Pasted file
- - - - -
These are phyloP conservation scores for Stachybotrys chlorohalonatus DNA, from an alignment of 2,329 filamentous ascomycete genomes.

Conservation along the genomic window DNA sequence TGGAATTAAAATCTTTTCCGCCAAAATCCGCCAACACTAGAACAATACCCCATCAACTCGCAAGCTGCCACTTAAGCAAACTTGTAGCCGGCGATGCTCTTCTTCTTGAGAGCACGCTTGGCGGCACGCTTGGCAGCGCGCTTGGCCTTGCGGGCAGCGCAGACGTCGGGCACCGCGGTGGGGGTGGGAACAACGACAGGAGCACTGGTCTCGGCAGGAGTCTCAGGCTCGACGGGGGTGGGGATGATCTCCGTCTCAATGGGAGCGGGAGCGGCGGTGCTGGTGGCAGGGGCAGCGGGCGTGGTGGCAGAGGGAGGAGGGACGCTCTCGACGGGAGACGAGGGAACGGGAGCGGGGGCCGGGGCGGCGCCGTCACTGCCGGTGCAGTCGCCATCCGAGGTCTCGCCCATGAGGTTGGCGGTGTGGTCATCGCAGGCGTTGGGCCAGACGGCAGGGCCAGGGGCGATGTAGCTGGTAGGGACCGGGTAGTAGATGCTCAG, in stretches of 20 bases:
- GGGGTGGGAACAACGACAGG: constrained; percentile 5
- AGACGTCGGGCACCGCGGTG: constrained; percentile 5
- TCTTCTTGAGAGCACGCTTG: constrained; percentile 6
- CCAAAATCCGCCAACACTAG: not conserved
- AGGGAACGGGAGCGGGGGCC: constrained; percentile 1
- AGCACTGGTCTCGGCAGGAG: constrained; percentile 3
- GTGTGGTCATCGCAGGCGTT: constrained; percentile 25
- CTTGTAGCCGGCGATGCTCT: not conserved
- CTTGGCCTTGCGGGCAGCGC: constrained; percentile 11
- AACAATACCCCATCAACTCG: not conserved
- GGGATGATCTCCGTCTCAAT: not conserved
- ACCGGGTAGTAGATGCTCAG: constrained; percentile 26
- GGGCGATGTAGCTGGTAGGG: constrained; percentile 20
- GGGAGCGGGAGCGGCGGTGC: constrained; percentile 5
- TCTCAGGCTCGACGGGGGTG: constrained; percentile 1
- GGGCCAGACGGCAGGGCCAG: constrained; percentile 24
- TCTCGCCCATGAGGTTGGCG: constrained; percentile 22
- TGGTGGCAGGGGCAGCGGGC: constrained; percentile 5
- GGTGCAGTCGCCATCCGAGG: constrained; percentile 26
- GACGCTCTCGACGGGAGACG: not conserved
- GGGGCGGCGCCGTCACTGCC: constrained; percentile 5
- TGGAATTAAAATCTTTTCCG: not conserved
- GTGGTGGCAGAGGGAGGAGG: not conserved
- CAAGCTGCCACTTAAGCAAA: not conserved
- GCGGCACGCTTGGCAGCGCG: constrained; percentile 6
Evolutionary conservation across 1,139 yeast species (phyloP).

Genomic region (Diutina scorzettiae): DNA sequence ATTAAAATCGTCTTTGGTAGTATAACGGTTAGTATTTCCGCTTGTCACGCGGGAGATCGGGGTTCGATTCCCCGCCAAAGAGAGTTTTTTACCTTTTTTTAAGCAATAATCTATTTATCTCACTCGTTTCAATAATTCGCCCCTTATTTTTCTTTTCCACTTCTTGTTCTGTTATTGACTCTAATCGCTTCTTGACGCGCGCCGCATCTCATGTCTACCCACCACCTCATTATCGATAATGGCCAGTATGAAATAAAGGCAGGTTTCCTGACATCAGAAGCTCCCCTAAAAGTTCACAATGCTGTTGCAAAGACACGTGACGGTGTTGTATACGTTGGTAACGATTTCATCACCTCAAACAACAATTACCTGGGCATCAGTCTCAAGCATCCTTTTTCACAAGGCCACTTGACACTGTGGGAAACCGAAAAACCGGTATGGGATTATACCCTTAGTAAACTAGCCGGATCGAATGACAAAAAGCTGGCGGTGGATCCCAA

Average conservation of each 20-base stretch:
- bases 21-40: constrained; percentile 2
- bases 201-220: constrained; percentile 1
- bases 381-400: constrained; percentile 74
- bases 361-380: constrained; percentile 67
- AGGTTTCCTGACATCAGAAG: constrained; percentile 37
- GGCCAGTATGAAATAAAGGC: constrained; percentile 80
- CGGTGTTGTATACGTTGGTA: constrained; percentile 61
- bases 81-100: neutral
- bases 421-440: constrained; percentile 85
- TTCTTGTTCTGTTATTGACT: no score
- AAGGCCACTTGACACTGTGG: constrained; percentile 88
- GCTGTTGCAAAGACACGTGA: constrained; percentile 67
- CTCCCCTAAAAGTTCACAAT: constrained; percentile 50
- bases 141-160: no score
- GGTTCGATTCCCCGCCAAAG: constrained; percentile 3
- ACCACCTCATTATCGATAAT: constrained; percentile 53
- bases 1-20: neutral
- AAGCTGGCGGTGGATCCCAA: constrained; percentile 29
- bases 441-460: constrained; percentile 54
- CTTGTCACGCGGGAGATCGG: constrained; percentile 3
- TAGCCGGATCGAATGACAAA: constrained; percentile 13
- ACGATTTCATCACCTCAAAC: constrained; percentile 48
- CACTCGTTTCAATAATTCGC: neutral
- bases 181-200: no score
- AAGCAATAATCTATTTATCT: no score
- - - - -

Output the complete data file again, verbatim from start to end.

These are phyloP conservation scores for Stachybotrys chlorohalonatus DNA, from an alignment of 2,329 filamentous ascomycete genomes.

Conservation along the genomic window DNA sequence TGGAATTAAAATCTTTTCCGCCAAAATCCGCCAACACTAGAACAATACCCCATCAACTCGCAAGCTGCCACTTAAGCAAACTTGTAGCCGGCGATGCTCTTCTTCTTGAGAGCACGCTTGGCGGCACGCTTGGCAGCGCGCTTGGCCTTGCGGGCAGCGCAGACGTCGGGCACCGCGGTGGGGGTGGGAACAACGACAGGAGCACTGGTCTCGGCAGGAGTCTCAGGCTCGACGGGGGTGGGGATGATCTCCGTCTCAATGGGAGCGGGAGCGGCGGTGCTGGTGGCAGGGGCAGCGGGCGTGGTGGCAGAGGGAGGAGGGACGCTCTCGACGGGAGACGAGGGAACGGGAGCGGGGGCCGGGGCGGCGCCGTCACTGCCGGTGCAGTCGCCATCCGAGGTCTCGCCCATGAGGTTGGCGGTGTGGTCATCGCAGGCGTTGGGCCAGACGGCAGGGCCAGGGGCGATGTAGCTGGTAGGGACCGGGTAGTAGATGCTCAG, in stretches of 20 bases:
- GGGGTGGGAACAACGACAGG: constrained; percentile 5
- AGACGTCGGGCACCGCGGTG: constrained; percentile 5
- TCTTCTTGAGAGCACGCTTG: constrained; percentile 6
- CCAAAATCCGCCAACACTAG: not conserved
- AGGGAACGGGAGCGGGGGCC: constrained; percentile 1
- AGCACTGGTCTCGGCAGGAG: constrained; percentile 3
- GTGTGGTCATCGCAGGCGTT: constrained; percentile 25
- CTTGTAGCCGGCGATGCTCT: not conserved
- CTTGGCCTTGCGGGCAGCGC: constrained; percentile 11
- AACAATACCCCATCAACTCG: not conserved
- GGGATGATCTCCGTCTCAAT: not conserved
- ACCGGGTAGTAGATGCTCAG: constrained; percentile 26
- GGGCGATGTAGCTGGTAGGG: constrained; percentile 20
- GGGAGCGGGAGCGGCGGTGC: constrained; percentile 5
- TCTCAGGCTCGACGGGGGTG: constrained; percentile 1
- GGGCCAGACGGCAGGGCCAG: constrained; percentile 24
- TCTCGCCCATGAGGTTGGCG: constrained; percentile 22
- TGGTGGCAGGGGCAGCGGGC: constrained; percentile 5
- GGTGCAGTCGCCATCCGAGG: constrained; percentile 26
- GACGCTCTCGACGGGAGACG: not conserved
- GGGGCGGCGCCGTCACTGCC: constrained; percentile 5
- TGGAATTAAAATCTTTTCCG: not conserved
- GTGGTGGCAGAGGGAGGAGG: not conserved
- CAAGCTGCCACTTAAGCAAA: not conserved
- GCGGCACGCTTGGCAGCGCG: constrained; percentile 6
Evolutionary conservation across 1,139 yeast species (phyloP).

Genomic region (Diutina scorzettiae): DNA sequence ATTAAAATCGTCTTTGGTAGTATAACGGTTAGTATTTCCGCTTGTCACGCGGGAGATCGGGGTTCGATTCCCCGCCAAAGAGAGTTTTTTACCTTTTTTTAAGCAATAATCTATTTATCTCACTCGTTTCAATAATTCGCCCCTTATTTTTCTTTTCCACTTCTTGTTCTGTTATTGACTCTAATCGCTTCTTGACGCGCGCCGCATCTCATGTCTACCCACCACCTCATTATCGATAATGGCCAGTATGAAATAAAGGCAGGTTTCCTGACATCAGAAGCTCCCCTAAAAGTTCACAATGCTGTTGCAAAGACACGTGACGGTGTTGTATACGTTGGTAACGATTTCATCACCTCAAACAACAATTACCTGGGCATCAGTCTCAAGCATCCTTTTTCACAAGGCCACTTGACACTGTGGGAAACCGAAAAACCGGTATGGGATTATACCCTTAGTAAACTAGCCGGATCGAATGACAAAAAGCTGGCGGTGGATCCCAA

Average conservation of each 20-base stretch:
- bases 21-40: constrained; percentile 2
- bases 201-220: constrained; percentile 1
- bases 381-400: constrained; percentile 74
- bases 361-380: constrained; percentile 67
- AGGTTTCCTGACATCAGAAG: constrained; percentile 37
- GGCCAGTATGAAATAAAGGC: constrained; percentile 80
- CGGTGTTGTATACGTTGGTA: constrained; percentile 61
- bases 81-100: neutral
- bases 421-440: constrained; percentile 85
- TTCTTGTTCTGTTATTGACT: no score
- AAGGCCACTTGACACTGTGG: constrained; percentile 88
- GCTGTTGCAAAGACACGTGA: constrained; percentile 67
- CTCCCCTAAAAGTTCACAAT: constrained; percentile 50
- bases 141-160: no score
- GGTTCGATTCCCCGCCAAAG: constrained; percentile 3
- ACCACCTCATTATCGATAAT: constrained; percentile 53
- bases 1-20: neutral
- AAGCTGGCGGTGGATCCCAA: constrained; percentile 29
- bases 441-460: constrained; percentile 54
- CTTGTCACGCGGGAGATCGG: constrained; percentile 3
- TAGCCGGATCGAATGACAAA: constrained; percentile 13
- ACGATTTCATCACCTCAAAC: constrained; percentile 48
- CACTCGTTTCAATAATTCGC: neutral
- bases 181-200: no score
- AAGCAATAATCTATTTATCT: no score